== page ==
Through a certain amount of personal shyness I am sure I have rarely looked anyone in the eye, most of my days.  Contrarily,  I am also a starer.  As an artist I stare very intently.  My husband and friends, in our early acquaintance, found those stares a bit uncomfortable.  Our art class model used to comment on my stares.  I stare at all sorts of things when I’m listening or looking.

Some days I become very bold and just stare – however it isn’t without risk.  I once was shouted at – “What do you think you are looking at?!!” by a very large person.  I thought it was obvious and even though she was alarming in her reaction, I found the situation very funny.  Perhaps it was rude but in all truth I was having a great old time looking at her, watching her walk towards me.  I wasn’t critical, I was just looking.  When I was a young person I often walked along looking at the ground!  When I traveled to and lived for a bit  in California that all fell away – thankfully.  It was unexpected – nowhere else had that effect on me.

As an artist I look at everything.   Colour, shapes, movement, negative space – they are all food for thought.  One of my most common looking strategies is when I let the visual image come in uncensored.  This is a distancing strategy.  I manage to look without engaging in details.  My work is very detail oriented and critical in nature.  It can be that work  and the social looking are not always played  properly.   They can be misinterpreted in kind.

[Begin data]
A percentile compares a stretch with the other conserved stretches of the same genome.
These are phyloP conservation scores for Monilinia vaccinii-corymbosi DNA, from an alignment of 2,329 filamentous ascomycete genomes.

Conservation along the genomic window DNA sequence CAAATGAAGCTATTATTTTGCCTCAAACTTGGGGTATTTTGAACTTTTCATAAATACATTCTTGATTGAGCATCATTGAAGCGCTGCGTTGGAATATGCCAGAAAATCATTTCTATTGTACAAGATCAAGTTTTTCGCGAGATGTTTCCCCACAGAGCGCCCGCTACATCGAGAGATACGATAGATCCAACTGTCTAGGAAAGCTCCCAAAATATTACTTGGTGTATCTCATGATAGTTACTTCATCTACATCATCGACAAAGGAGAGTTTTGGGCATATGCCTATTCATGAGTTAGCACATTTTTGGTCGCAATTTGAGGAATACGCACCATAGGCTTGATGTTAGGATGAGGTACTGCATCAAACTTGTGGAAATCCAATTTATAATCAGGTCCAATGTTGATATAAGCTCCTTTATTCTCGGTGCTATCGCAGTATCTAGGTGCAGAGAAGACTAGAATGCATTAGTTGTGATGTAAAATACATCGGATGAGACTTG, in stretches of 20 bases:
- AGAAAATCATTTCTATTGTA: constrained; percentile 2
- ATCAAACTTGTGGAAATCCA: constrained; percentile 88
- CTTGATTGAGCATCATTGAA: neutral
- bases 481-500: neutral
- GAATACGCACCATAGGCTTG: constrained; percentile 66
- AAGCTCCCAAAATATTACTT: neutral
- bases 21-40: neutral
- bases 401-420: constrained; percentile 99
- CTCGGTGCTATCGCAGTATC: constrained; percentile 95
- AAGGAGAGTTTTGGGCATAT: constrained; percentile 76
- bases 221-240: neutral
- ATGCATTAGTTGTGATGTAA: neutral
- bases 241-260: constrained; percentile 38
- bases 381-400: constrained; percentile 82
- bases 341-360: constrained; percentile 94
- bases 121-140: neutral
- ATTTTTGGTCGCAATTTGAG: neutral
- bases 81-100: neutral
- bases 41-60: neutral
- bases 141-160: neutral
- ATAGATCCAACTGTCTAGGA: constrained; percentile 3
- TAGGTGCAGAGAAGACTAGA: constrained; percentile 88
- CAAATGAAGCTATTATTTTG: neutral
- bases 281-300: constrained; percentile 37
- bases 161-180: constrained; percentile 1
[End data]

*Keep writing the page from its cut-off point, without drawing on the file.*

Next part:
In the end I will continue to look and monitor my behavior.  Looking is fun and maybe a bit dangerous.  The alternative is too depressing.2012-6-1-BowlCrpdRszd

1st Writing Challenge – Owning a Chihuahua

I am not a writer but like many people I have aspirations.  I’m off to sign up at the Weekly Post.  I changed my mind about writing every day – have to leave some time  for my art too.

1st story


Owning a Chihuahua

Last year we decided to get a dog, after waiting for 3 years since our cat of 18 years had passed away.  My husband had some experience with Chihuahuas and suggested this breed as an answer to my desire for a walking and working companion.  It was never my intention to own a small dog – or any dog while living in a big city.  Here I am, almost a year in, owning the most adorable Chi there is.  Dali is my constant companion, my art dog and my personal trainer.  In fact I had better get her outside soon or risk much naughtiness from my darling.  I see her out of the corner of my eye, wandering from room to room in quest of some activity.  Best we hit the park for dog stimulation and calorie burning for us both.